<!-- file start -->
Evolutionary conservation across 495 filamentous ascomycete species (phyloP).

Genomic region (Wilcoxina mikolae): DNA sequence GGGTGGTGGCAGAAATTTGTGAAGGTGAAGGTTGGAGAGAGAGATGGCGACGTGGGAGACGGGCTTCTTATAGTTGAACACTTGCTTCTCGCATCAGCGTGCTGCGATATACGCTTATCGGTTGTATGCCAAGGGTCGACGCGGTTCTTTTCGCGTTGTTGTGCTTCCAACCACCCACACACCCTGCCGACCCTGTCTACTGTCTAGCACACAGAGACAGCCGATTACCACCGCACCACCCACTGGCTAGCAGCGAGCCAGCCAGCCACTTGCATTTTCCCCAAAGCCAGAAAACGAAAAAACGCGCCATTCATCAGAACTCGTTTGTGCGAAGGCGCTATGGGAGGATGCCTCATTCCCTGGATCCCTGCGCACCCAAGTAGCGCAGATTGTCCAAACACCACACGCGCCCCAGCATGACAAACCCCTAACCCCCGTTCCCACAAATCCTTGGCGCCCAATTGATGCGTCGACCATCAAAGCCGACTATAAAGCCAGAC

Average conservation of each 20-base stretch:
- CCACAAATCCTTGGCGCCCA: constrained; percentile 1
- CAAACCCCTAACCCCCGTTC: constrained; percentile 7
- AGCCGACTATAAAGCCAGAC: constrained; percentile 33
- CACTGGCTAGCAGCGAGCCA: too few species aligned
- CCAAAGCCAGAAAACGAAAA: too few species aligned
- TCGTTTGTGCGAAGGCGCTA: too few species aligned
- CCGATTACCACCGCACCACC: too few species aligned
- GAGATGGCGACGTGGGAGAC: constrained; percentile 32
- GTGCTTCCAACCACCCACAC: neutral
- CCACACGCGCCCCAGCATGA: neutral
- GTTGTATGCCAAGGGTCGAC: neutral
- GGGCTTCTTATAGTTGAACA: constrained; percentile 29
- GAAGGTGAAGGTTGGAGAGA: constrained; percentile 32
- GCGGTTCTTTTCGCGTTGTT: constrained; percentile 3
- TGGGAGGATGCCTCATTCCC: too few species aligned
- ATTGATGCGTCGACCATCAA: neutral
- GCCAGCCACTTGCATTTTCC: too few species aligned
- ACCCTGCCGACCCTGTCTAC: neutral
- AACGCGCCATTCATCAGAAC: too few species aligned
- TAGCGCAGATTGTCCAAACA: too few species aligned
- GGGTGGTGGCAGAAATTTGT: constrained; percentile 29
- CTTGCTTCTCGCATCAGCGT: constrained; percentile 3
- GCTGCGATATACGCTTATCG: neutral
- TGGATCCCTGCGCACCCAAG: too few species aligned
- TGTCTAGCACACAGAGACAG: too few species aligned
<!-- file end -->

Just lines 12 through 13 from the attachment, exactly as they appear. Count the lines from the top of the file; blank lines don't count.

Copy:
- GTGCTTCCAACCACCCACAC: neutral
- CCACACGCGCCCCAGCATGA: neutral